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Community Energy Planning in Remote Indigenous Communities: A Case Study with Eabametoong First Nation

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Title: Community Energy Planning in Remote Indigenous Communities: A Case Study with Eabametoong First Nation
Author: Shantz, Joanne
Department: Department of Geography, Environment and Geomatics
Program: Geography
Advisor: Bradshaw, Ben
Abstract: Remote and diesel-dependent Indigenous communities have attracted increasing attention as opportunities for energy transitions to more sustainable and economical technologies. Community energy planning is being increasingly promoted and adopted to enable such transitions, however, there has been limited research exploring this approach outside of the municipal context. This thesis presents a case study in partnership with Eabametoong First Nation that reveals how community energy planning operates in the context of remote Indigenous communities. Specifically, this research explores both community experiences with community energy planning, and the institutional landscape in which this process is positioned. Document analysis, semi-structured interviews, community engagement, and participant observation reveal that community energy planning, as delivered through the institutional landscape, is somewhat aligned with community perspectives, however, further attention to elements such as the geographic, social, and political context of such communities is necessary for this approach to be effective.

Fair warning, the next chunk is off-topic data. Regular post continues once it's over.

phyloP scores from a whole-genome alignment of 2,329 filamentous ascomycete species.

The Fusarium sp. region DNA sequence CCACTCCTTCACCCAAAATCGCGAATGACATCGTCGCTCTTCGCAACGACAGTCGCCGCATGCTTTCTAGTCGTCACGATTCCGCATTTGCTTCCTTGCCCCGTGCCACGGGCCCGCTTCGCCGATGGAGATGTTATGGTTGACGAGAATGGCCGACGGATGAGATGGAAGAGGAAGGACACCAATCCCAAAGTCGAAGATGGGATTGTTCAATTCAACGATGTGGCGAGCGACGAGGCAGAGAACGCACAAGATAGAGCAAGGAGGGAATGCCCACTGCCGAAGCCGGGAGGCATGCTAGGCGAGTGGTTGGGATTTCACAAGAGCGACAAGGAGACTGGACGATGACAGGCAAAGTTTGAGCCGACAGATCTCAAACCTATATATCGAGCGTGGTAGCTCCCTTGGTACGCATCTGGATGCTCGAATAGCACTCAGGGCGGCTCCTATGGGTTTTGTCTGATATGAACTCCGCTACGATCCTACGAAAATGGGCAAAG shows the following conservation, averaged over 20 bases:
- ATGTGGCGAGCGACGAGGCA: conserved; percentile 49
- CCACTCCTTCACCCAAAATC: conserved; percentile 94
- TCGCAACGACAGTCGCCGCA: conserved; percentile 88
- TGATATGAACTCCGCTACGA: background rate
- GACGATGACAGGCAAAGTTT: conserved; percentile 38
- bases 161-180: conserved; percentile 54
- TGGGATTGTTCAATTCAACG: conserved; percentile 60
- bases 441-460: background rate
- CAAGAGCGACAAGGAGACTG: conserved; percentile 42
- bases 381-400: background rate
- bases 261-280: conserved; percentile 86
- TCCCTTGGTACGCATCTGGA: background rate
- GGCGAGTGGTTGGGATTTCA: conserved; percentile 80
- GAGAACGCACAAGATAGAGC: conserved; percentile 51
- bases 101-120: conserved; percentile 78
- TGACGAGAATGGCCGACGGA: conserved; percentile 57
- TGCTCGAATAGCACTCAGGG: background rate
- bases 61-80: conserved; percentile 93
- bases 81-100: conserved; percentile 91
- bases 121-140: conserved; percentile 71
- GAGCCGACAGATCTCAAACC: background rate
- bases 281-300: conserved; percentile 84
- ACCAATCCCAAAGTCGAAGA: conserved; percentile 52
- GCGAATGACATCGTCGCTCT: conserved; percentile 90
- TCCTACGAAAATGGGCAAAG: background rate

URI: http://hdl.handle.net/10214/14291
Date: 2018-09


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